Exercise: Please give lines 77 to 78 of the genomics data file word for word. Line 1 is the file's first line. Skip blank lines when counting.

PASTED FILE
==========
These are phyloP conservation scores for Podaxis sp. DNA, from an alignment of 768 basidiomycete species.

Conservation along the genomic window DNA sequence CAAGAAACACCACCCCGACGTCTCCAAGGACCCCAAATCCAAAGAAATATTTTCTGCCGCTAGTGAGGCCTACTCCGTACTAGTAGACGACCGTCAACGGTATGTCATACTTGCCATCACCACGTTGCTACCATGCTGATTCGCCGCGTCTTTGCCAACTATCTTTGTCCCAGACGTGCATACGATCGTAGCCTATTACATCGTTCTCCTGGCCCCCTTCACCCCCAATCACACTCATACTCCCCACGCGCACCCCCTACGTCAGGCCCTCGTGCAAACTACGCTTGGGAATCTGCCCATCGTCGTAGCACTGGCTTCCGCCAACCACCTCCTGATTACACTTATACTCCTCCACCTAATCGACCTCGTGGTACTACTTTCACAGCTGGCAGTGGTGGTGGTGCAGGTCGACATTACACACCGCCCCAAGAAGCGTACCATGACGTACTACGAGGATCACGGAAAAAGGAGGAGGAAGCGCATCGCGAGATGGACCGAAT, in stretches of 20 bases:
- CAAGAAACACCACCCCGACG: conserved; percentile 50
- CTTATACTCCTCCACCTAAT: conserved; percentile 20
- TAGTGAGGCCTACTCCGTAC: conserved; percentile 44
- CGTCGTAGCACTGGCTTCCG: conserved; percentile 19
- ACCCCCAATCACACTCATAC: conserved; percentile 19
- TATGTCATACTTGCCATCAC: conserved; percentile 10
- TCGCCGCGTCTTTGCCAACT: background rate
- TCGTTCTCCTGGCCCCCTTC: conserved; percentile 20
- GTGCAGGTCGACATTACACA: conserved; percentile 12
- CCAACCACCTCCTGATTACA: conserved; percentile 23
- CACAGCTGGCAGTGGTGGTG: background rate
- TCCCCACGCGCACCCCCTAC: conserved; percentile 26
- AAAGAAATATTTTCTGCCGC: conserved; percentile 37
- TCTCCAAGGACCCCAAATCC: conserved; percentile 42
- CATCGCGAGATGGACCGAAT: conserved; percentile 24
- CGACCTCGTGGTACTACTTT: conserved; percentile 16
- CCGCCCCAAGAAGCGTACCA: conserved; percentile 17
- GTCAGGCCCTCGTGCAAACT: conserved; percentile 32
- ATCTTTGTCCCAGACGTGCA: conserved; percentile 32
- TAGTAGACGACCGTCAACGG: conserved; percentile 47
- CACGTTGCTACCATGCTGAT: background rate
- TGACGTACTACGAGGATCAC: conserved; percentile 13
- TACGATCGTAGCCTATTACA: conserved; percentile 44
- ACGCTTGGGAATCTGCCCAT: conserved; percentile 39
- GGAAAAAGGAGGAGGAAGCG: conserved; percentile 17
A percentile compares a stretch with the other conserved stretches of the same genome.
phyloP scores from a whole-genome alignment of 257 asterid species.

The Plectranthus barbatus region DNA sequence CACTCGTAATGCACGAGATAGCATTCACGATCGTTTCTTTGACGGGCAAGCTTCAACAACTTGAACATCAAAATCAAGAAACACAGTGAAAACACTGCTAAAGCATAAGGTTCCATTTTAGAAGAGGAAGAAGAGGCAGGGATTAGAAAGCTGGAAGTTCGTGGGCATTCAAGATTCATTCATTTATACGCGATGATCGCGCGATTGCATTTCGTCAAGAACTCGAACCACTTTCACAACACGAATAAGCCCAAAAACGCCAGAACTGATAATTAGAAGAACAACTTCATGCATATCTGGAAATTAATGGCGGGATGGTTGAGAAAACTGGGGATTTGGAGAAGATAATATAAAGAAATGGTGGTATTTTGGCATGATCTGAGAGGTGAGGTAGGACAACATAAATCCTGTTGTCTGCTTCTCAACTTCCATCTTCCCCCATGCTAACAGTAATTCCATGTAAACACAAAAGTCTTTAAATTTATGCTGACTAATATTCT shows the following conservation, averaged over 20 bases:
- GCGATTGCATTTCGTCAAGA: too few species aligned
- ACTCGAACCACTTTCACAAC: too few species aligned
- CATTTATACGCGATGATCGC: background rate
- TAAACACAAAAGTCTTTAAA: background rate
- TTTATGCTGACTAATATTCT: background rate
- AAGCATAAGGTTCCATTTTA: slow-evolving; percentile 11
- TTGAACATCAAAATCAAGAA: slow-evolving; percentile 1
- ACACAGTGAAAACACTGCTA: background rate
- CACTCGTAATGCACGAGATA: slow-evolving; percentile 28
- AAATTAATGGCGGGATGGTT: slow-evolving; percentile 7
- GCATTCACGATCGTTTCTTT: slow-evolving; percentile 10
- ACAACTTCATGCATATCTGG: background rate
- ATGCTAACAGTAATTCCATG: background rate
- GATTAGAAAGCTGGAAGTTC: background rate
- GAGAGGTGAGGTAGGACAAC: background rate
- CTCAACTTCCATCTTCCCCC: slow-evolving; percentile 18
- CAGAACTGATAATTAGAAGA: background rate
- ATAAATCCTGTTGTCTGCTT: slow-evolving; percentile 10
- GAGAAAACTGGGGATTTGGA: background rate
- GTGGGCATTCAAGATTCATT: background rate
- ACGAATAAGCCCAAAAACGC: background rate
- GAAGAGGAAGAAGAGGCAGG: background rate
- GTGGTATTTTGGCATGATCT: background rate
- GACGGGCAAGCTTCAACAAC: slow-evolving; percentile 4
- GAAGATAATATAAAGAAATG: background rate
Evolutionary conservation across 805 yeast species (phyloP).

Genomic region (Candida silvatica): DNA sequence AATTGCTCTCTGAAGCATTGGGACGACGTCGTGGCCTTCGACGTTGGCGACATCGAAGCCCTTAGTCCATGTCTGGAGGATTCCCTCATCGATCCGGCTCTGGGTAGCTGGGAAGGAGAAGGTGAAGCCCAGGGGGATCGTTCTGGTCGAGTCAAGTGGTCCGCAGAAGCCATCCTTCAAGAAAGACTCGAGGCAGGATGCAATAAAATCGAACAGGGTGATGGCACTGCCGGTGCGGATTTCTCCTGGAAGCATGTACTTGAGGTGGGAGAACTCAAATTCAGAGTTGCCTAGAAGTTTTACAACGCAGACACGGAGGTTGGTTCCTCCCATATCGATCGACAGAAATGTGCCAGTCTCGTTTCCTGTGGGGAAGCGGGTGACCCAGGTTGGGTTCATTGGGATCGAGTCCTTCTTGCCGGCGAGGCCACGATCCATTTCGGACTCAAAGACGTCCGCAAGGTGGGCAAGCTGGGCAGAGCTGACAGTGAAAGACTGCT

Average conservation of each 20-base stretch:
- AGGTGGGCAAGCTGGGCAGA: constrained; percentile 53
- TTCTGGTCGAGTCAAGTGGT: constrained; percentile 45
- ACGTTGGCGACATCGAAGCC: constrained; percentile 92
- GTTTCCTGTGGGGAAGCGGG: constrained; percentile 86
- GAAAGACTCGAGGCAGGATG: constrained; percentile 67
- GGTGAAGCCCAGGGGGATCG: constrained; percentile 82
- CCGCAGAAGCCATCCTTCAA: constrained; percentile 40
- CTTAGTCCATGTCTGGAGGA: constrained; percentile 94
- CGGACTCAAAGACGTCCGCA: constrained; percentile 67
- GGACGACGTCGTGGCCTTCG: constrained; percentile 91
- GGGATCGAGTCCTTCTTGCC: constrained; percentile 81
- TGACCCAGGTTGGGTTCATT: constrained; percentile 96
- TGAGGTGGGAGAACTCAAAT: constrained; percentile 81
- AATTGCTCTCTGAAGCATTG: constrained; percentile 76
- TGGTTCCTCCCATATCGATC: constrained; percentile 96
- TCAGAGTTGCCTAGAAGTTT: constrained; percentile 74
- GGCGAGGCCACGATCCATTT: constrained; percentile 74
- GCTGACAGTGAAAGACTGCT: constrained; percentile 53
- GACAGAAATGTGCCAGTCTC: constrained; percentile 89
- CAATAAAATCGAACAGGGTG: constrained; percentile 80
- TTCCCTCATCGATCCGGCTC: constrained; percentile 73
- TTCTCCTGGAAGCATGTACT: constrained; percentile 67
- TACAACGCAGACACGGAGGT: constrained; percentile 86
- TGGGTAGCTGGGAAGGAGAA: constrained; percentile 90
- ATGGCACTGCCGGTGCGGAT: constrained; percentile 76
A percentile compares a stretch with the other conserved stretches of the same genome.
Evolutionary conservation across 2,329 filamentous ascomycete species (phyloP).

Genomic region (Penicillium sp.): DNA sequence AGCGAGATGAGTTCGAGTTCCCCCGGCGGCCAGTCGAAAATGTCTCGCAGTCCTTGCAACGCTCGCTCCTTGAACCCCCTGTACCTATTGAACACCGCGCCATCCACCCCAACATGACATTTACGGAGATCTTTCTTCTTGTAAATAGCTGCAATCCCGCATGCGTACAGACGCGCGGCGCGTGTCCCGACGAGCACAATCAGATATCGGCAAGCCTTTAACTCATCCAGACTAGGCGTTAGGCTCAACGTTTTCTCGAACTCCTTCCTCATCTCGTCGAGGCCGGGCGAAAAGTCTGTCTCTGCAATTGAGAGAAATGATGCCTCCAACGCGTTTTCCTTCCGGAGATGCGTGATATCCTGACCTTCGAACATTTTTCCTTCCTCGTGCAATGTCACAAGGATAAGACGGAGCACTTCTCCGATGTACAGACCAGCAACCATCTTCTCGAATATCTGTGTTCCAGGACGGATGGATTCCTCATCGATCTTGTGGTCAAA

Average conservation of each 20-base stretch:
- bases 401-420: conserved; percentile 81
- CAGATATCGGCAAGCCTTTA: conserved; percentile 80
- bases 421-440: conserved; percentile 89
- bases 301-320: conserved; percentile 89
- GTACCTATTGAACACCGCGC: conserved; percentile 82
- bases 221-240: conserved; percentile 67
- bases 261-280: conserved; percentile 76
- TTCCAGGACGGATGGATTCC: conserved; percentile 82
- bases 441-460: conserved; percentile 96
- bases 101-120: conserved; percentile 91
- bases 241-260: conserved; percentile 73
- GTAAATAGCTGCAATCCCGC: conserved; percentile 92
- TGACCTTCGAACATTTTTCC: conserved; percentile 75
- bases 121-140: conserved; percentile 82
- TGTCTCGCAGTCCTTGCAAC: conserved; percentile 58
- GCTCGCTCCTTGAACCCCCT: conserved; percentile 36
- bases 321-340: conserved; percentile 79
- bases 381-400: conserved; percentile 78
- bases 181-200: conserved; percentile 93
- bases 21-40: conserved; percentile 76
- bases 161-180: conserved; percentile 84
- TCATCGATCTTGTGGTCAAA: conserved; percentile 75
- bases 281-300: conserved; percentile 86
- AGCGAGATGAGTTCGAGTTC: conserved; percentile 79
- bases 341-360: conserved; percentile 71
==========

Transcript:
- GACAGAAATGTGCCAGTCTC: constrained; percentile 89
- CAATAAAATCGAACAGGGTG: constrained; percentile 80